A 20-year Marine veteran and former marksmanship instructor from Florida became the second defendant in the largest Jan. 6 Oath Keepers conspiracy case to plead guilty and agree to cooperate fully with prosecutors in hopes of reducing his prison term.

Jason Dolan, 45, of Wellington, Fla., admitted Wednesday to two federal counts of conspiracy and aiding and abetting the obstruction of Congress as it met to confirm President Biden’s 2020 election win, felonies punishable by up to 20 years in prison.

In a plea deal with prosecutors, both sides agreed that Dolan, who has no prior convictions, could face 63 to 78 months under advisory federal sentencing guidelines. However, the government agreed to request a lower term at sentencing in exchange for his “substantial assistance.”

Dolan, a former security guard at the Four Seasons resort in Palm Beach, was the second of 18 alleged associates of the extremist anti-government group charged in a single indictment in the assault on the U.S. Capitol to plead guilty, following Graydon Young, 55, of Englewood, Fla.

In plea papers, Dolan admitted being among a group that forced entry through the Capitol’s East Rotunda doors after marching single file in a stack up the steps wearing camouflage vests, helmets, goggles and Oath Keepers insignia. He acknowledged bringing a rifle to Washington with others in the group who were stashing weapons beforehand at a Ballston hotel in case a “Quick Reaction Force” was needed.

Dolan was charged on May 27 with five counts, including rioting and destruction of federal property. Prosecutors agreed under the deal to dismiss the three other charges.

Prosecutors alleged the Oath Keepers group came to Washington at the urging of founder Stewart Rhodes, usually identified as “Person One” by the government in court documents. In court filings, prosecutors have asserted that Rhodes began discussing plans to keep President Donald Trump in the White House by force as early as Nov. 9 and exchanged dozens of encrypted messages, phone calls and other communications with members of the “stack” group before and during the riot.

Rhodes, 56, has not been charged and is not accused of wrongdoing. He has accused prosecutors of trying to manufacture a nonexistent conspiracy.

“I may go to jail soon, not for anything I actually did but for made-up crimes,” Rhodes told Texas Republicans at a March rally in Laredo. He urged Trump supporters to “not cower in fear” and claimed that the federal government “was trying to get rid of us so they can get to you.”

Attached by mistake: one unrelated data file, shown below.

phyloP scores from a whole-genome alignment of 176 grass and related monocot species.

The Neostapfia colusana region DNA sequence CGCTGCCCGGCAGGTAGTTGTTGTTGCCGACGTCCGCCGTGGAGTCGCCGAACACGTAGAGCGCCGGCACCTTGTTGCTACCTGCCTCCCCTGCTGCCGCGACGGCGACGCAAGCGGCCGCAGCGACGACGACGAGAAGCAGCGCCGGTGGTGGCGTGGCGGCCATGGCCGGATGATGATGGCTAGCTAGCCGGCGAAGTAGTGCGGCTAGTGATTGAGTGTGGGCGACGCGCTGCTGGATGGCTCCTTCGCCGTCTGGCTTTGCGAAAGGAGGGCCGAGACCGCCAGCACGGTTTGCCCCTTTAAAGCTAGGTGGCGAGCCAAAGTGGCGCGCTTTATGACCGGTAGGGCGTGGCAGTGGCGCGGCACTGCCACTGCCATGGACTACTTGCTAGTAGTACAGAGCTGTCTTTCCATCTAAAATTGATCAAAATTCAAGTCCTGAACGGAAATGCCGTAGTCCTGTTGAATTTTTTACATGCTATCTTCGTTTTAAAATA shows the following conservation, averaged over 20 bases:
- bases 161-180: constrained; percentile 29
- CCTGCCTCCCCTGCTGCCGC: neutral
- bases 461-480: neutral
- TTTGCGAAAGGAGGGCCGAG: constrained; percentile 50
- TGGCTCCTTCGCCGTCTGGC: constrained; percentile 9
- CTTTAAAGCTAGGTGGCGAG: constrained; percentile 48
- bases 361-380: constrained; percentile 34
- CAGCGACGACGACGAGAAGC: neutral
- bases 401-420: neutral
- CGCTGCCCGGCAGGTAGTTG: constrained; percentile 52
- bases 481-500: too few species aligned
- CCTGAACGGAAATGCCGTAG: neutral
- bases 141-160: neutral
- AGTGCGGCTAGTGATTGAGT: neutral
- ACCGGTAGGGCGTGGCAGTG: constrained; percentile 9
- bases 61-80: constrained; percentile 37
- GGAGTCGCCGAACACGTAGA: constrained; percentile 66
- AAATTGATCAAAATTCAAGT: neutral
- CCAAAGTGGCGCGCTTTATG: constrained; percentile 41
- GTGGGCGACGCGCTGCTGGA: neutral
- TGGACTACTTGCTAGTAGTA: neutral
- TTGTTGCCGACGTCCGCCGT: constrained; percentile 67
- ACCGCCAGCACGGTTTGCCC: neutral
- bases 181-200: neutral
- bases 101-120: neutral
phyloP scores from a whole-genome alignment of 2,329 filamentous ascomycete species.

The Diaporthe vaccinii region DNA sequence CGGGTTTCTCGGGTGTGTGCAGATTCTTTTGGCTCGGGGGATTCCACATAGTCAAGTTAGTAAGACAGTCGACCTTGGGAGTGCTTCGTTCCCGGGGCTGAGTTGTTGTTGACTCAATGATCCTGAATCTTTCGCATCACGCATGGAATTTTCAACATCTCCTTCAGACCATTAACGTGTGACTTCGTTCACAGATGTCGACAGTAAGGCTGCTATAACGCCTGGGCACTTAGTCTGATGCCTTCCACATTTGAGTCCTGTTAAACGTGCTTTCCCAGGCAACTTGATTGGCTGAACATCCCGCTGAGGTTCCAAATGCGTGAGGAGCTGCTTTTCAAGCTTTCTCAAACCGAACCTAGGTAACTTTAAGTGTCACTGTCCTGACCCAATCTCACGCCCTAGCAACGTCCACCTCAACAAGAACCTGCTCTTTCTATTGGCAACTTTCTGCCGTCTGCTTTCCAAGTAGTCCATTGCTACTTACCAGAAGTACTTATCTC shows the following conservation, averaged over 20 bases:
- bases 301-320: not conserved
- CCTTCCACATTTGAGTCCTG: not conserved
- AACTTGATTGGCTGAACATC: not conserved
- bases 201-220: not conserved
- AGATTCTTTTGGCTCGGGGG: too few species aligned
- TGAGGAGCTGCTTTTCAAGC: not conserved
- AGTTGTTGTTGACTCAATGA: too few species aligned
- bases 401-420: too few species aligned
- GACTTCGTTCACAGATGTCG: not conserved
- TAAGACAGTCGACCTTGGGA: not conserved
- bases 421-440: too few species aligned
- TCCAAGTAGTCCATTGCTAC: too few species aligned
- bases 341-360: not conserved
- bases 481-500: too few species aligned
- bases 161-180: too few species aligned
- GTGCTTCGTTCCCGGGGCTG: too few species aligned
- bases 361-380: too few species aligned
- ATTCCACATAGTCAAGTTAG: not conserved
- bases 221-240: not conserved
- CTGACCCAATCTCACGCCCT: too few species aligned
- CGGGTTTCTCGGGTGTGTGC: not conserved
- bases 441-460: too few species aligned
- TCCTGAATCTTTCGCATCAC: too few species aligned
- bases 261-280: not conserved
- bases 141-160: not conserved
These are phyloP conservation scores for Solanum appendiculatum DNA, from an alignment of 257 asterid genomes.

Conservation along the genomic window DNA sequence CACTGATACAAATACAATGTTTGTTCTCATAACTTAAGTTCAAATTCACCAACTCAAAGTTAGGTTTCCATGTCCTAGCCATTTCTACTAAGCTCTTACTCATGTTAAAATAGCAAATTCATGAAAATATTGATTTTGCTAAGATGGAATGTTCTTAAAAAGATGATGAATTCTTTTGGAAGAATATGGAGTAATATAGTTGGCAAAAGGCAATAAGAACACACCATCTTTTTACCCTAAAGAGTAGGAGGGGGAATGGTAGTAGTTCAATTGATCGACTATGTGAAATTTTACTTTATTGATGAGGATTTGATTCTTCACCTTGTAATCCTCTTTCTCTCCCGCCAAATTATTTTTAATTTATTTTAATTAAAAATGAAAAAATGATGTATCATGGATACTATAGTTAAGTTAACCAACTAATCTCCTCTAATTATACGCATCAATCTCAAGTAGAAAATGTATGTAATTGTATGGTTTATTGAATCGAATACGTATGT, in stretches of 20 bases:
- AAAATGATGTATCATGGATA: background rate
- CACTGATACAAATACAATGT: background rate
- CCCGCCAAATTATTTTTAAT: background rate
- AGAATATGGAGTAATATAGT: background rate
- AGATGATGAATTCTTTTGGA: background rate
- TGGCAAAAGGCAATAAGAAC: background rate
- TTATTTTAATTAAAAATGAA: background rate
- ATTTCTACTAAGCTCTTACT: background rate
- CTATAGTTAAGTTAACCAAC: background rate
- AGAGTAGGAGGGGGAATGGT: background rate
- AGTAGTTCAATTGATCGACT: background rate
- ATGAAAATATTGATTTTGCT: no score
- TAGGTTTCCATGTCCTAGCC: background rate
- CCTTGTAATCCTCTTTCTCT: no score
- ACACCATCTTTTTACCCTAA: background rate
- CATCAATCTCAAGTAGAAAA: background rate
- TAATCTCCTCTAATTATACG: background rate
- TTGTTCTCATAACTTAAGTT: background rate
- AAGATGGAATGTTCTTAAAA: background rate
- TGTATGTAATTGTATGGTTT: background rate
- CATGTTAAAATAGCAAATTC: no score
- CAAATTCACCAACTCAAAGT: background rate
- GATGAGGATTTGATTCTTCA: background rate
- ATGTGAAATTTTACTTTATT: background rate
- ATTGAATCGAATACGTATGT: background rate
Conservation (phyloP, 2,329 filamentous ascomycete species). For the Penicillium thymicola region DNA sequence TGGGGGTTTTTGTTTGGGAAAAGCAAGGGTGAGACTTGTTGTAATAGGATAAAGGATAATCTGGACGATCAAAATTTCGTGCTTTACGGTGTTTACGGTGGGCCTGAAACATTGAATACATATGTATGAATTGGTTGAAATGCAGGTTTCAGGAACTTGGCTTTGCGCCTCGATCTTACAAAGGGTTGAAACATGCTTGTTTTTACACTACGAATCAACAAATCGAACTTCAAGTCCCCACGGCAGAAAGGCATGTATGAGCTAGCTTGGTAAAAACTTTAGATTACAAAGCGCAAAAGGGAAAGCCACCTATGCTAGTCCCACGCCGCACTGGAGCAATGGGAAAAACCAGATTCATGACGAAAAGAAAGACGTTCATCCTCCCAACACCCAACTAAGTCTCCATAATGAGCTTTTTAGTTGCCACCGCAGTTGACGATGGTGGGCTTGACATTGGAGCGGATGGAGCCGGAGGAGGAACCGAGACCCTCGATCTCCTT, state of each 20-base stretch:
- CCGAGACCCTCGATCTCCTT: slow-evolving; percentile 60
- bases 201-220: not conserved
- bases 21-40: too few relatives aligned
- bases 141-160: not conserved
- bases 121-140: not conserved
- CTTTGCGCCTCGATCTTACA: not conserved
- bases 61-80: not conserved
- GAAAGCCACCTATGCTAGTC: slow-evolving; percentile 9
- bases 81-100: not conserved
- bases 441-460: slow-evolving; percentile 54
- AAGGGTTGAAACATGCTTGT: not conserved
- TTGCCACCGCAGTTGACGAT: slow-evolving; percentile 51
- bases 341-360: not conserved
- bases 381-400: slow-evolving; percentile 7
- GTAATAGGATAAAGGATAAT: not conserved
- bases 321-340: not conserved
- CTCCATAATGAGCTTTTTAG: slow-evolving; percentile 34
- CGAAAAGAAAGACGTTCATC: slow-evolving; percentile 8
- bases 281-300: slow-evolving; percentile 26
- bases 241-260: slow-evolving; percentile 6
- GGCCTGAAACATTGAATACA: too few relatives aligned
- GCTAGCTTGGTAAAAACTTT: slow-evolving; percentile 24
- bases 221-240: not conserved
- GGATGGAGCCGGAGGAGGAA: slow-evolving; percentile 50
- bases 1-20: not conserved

Last week, Kellye SoRelle, a lawyer for the Oath Keepers who was with Rhodes outside the Capitol on Jan. 6, said the FBI seized an iPhone from her. A related search warrant stated that investigators are continuing to probe whether Rhodes’s associates conspired to subvert the election results or violate seditious conspiracy laws, as first reported by Mother Jones.

Dolan attorneys Michael van der Veen — who represented Trump in his second impeachment trial — and Libbey Van Pelt did not respond to a request for comment.

In an interview with the right-wing Gateway Pundit website arranged with the help of SoRelle that prosecutors attributed to Dolan, the former Marine before his arrest initially suggested that Capitol officials intentionally opened the doors, adding, “As far as I know there was never any preplanned intention, operation, criteria, to go into the Capitol.”

However, Dolan said otherwise in a signed plea statement. At the time he unlawfully entered the building, Dolan “believed that he and the co-conspirators were trying to obstruct, influence, and impede” Congress, intended to disrupt it, and did so by “intimidating and coercing governmental personnel.”

Inside the Capitol, Dolan repeatedly chanted “Treason!” in reference to lawmakers, and later obstructed the investigation by deleting from his cellphone data, including photographs from inside the Capitol and encrypted communications, Dolan admitted in his plea.

Federal prosecutors have charged roughly 22 members and alleged Oath Keepers associates overall, including four others who have pleaded guilty and agreed to help investigators.

Only Young and Dolan were charged as part of the main conspiracy case, however.

Both men agreed to testify before a grand jury, to speak with investigators as requested, and to turn over financial information.

At a brief court hearing, U.S. District Judge Amit P. Mehta in Washington accepted Dolan’s plea, left him on conditional release, and gave prosecutors until Dec. 17 to provide an update on the investigation and whether the case is ready for sentencing.

“Has anyone forced or coerced you to plead guilty?” Mehta asked.

“No, sir,” Dolan replied.

“Then how do you plead . . . ?”

“Guilty,” Dolan said.